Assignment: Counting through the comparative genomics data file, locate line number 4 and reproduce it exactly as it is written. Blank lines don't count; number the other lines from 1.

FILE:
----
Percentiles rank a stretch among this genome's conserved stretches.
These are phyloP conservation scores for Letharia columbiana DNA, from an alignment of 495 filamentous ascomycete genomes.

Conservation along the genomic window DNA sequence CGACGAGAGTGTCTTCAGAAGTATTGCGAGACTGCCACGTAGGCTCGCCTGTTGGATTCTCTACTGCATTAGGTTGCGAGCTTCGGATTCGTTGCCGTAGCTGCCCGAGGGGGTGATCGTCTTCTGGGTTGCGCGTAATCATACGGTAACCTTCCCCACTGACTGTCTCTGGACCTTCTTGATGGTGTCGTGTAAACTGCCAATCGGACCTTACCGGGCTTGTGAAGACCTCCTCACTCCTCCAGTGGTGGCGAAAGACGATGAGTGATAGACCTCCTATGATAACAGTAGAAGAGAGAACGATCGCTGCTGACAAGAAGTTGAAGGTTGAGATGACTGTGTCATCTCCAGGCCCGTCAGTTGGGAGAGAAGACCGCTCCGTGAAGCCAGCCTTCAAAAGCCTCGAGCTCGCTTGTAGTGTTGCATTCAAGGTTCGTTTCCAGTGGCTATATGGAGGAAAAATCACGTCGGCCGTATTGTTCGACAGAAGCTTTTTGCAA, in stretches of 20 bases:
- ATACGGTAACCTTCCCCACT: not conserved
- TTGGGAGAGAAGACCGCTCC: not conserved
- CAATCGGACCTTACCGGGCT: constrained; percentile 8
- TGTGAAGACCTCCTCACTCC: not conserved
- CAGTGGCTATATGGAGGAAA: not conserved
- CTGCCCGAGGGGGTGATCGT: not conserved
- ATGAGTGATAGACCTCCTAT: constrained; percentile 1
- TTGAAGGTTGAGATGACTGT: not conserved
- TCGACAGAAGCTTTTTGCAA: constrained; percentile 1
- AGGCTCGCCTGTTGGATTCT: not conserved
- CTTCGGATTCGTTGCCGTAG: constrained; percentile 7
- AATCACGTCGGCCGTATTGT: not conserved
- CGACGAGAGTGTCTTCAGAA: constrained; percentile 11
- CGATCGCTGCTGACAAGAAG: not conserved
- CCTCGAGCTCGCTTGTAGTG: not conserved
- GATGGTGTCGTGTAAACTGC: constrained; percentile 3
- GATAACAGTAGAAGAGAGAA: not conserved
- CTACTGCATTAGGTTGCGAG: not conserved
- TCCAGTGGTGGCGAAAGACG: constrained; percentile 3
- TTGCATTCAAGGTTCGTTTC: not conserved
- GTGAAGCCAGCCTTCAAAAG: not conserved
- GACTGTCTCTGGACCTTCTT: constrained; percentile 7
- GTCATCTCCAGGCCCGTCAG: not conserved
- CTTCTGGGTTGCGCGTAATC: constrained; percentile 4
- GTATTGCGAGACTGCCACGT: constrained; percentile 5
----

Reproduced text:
- ATACGGTAACCTTCCCCACT: not conserved